ICANN is regulating prices today for .Net domains.
In 2017 – ICANN renewed the .Net Registry Agreement with Verisign – with 10% price caps. Furthermore, ICANN is requiring Verisign to pay ICANN $0.75 for each domain registration and renewal. This special arraignment is not in any other domain extension.
Furthermore, why does ICANN have this “special” fee for Verisign on only .Net domains? Why has Verisign not even bothered to remove this “special” fee or negotiated it out?
Well – here is how the situation works. Verisign plays cool – they know that the $0.75 should be negotiated out – as this is special and does not apply to any other TLD’s. But it will go along with ICANN’s request and continue to pay this “special” and extra fee. It is its way of providing ICANN with more money….buying influence….
And it knows in return – ICANN will look the other way with regards to the .com RA.
ICANN and Verisign are both co-conspirators in the restraint of trade.
That is unbelievable!
Sad that in the end such a surcharge is actually paid by registrants and passed on by Verisign to ICANN.
Why hasn’t more attention been paid to this abnormal $,75 per .NET domain payment Verisign is giving to ICANN?
That is unbelievable!
Sad that in the end such a surcharge is actually paid by registrants and passed on by Verisign to ICANN.
Why hasn’t more attention been paid to this $,75 per .NET domain payment Verisign is giving to ICANN?
They may not care for domain investors, but they sure like our money and the publicity we provide.
Mark Thorpe says
To be honest, Goran Marby should resign as President and CEO of ICANN.
I think his legacy will be obvious in due time. The shakedown of the ICANN cartel/mafia will have been all too easy for regulators due to Moron Goran’s actions. ICANN will be forced to hand the keys over to a better steward, or will be hampered forever going forward as in the last few years it has proven to the world that ICANN is not a viable model of governance. It has become terribly corrupt, ICANN will be broken apart and Moron Goran’s legacy will be forever put in Internet history. It is a shame he is such an idiot.
Kevin Murphy says
It might be fair to blame Marby because he’s the CEO, but let’s face it, he’s only been there for a few years. The lawyers who direct him have been there for 10, 15, 20 years, and many of the criticisms leveled fairly in this post also apply to previous CEOs. The “path of least resistance” might just be another way of saying “JJ made me do it”.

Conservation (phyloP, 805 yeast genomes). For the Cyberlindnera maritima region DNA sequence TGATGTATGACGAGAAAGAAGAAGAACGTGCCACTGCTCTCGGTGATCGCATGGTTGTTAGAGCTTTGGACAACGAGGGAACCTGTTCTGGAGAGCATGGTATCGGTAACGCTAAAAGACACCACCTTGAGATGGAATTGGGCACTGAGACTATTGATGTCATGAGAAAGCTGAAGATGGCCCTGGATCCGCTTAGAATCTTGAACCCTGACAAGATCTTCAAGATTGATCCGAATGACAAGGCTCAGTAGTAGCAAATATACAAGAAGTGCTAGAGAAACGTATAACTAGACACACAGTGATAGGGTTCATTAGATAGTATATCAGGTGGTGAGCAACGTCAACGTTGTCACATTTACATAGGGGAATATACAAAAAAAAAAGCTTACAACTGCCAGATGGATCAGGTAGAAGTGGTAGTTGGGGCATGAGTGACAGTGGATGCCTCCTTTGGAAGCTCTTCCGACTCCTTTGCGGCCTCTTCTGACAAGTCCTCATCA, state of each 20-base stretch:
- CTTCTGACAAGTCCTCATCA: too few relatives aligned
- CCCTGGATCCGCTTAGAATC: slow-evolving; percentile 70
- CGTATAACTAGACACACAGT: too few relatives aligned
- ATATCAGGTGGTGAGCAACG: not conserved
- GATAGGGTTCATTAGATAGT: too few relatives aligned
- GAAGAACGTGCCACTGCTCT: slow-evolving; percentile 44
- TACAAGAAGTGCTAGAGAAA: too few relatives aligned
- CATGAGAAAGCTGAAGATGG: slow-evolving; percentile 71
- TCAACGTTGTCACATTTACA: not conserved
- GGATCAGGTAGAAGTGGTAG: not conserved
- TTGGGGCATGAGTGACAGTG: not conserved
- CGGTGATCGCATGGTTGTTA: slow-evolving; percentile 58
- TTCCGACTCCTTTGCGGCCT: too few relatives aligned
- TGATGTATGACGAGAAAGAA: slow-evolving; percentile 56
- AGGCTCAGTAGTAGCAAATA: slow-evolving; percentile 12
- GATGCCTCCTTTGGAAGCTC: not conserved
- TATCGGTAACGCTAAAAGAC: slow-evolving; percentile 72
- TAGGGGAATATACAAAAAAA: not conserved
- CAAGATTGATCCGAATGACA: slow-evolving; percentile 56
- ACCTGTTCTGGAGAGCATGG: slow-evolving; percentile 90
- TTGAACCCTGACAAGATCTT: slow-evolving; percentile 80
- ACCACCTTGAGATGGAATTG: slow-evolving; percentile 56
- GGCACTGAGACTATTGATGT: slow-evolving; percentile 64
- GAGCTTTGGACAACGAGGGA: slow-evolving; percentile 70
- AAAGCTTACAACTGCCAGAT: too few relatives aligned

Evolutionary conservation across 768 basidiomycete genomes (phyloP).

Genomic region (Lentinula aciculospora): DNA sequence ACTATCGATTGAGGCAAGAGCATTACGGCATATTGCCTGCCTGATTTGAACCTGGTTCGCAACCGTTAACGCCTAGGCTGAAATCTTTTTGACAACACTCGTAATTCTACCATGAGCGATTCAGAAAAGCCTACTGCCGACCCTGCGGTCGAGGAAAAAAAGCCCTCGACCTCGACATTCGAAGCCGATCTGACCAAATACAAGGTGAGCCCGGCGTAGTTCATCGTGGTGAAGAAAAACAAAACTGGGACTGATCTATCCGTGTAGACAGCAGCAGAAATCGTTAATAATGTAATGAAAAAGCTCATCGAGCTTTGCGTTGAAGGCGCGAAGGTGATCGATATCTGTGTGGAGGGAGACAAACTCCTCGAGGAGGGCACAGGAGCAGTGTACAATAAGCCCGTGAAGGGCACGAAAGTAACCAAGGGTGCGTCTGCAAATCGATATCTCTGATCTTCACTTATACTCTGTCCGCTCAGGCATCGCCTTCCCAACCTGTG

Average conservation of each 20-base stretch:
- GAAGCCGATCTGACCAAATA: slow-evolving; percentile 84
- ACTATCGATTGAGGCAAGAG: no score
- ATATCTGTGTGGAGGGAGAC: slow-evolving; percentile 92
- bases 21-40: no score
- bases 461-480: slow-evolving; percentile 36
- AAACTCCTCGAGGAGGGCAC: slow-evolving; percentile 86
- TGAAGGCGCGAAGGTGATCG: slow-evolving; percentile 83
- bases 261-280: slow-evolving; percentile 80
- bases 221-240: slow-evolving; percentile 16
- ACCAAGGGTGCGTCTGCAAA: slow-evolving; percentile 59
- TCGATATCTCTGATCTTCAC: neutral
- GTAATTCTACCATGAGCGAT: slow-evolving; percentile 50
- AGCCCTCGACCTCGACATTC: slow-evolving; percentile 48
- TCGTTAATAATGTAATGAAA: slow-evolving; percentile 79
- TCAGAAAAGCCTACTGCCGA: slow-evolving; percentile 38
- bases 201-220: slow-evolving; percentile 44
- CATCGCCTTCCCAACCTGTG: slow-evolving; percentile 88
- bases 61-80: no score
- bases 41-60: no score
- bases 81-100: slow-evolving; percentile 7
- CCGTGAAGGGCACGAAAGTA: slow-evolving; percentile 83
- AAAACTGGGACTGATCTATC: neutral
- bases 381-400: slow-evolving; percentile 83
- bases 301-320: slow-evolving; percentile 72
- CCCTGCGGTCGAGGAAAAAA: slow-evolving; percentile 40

Göran Marby = Tedros Adhanom Ghebreyesus
Dr. Gregg McNair says
“A fish goes rotten from its head” .. Such an applicable saying!
Of course Mr Marby has been shown to be, at best, incompetent, but equally culpable is the Board of Directors which is responsible for so many pathetic decisions, which marginalised the grass roots ICANN stakeholders.
It is past time for dismissals and or resignations.
Excellent article Andrew!
I just wonder how anyone related to him would feel reading all these about him.I am sure he gets a kickback from whoever is fronting for his side of the deal.
What a Shame to be named Goran Marby.Short cut to money you going to die leaving.Should have preferred being honest .Your reputation is tarnished forever in the industry.
Time to put some teeth into it.
A class action against ICANN geared especially toward Göran Marby, Fadi and the full ICANN board.
These people cost billions of dollars in totally unjustified fees.
Göran Marby, Fadi and the full ICANN board must be held personally responsible, be fined billions and serve jail time.
Time to get our money back !
Everyone owning a domain name should be refunded at least $4 or $5 per year per domain.
This has lasted for far too long.
Registrants are not ICANN and Verisign cash cows.
If a class action law firm reads this and wants to jump in, count us in !
ICANN always feared VERISIGN.
From now on and with a class action, ICANN should MUCH MORE fear the power of 150 million registrants collectively.
United we win.
For years, ICANN failed to introduce competition at the registry level and ICANN failed to act in the public interest.
Each registrant should be refunded at least $4 or $5 per year per domain retroactively, that makes BILLIONS !
Time to get our money back !
Göran Marby said “After ongoing feedback from the Internet community and in close consultation with the #ICANN Board, ICANN org has decided to execute the amendment of the .COM Registry Agreement and the proposed binding Letter of Intent.”
Feedback from what Internet community??????? The feedback was 99.9% opposition and everyone told ICANN to not allow a monopolist to raise its prices any further. Everyone urged ICANN to reject the proposed agreement.
Everyone told ICANN there was no reason to walk back on the $7.85 price caps until 2024.
The Internet community told ICANN any price increase is unnecessary and entirely unwarranted.
Thus, it appears that the only feedback that really mattered was Verisign – and Göran Marby rejected everything else.
What Göran Marby should have said:
“After ongoing feedback from VeriSign and in close consultation with the #ICANN Board, ICANN org has decided to execute the amendment of the .COM Registry Agreement and the proposed binding Letter of Intent.”
Rubens Kuhl says
I don’t see Göran doing any better or worse than his predecessors. And ICANN movements out of price regulation go way back to Beckstrom’s tenure. You might want to blame Göran for not putting ICANN back on track, though.
Sophia Feng says
Bring back Bod Reckstrom!!!